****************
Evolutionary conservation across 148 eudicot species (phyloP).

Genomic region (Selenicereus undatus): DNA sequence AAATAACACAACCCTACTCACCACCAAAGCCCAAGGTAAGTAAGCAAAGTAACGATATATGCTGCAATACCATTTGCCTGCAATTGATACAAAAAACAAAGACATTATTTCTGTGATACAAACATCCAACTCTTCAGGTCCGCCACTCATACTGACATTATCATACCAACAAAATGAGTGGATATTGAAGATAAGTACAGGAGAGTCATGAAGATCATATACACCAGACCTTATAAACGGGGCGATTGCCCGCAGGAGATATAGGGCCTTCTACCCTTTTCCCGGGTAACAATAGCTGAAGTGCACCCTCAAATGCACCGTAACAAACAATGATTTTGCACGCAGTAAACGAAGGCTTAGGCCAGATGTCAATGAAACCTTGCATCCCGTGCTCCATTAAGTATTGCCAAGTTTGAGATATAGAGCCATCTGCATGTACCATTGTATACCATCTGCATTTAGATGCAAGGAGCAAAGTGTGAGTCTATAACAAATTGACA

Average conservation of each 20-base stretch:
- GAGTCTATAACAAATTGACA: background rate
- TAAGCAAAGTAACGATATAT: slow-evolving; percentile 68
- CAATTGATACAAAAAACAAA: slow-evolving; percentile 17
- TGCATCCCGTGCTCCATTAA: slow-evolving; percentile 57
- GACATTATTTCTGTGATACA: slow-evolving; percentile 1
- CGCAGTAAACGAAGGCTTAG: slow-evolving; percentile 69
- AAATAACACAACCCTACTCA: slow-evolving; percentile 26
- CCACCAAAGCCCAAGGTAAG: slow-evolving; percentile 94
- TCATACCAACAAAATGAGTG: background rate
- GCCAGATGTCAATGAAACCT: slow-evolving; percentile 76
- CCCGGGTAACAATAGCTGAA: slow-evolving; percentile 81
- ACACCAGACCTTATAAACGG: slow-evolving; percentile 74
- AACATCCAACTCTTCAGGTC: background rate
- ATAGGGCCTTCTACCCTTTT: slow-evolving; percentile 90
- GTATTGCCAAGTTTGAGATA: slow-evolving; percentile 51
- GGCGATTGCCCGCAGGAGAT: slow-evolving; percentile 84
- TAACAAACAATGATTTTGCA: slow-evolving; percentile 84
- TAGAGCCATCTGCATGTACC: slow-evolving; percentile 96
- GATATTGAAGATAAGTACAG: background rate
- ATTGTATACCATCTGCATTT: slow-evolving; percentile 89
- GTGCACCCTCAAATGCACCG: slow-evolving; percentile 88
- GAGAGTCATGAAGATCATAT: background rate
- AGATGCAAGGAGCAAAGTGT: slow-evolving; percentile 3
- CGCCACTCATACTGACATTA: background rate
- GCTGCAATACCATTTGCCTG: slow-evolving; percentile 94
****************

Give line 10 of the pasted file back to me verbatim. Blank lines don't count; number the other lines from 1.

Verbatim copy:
- AAATAACACAACCCTACTCA: slow-evolving; percentile 26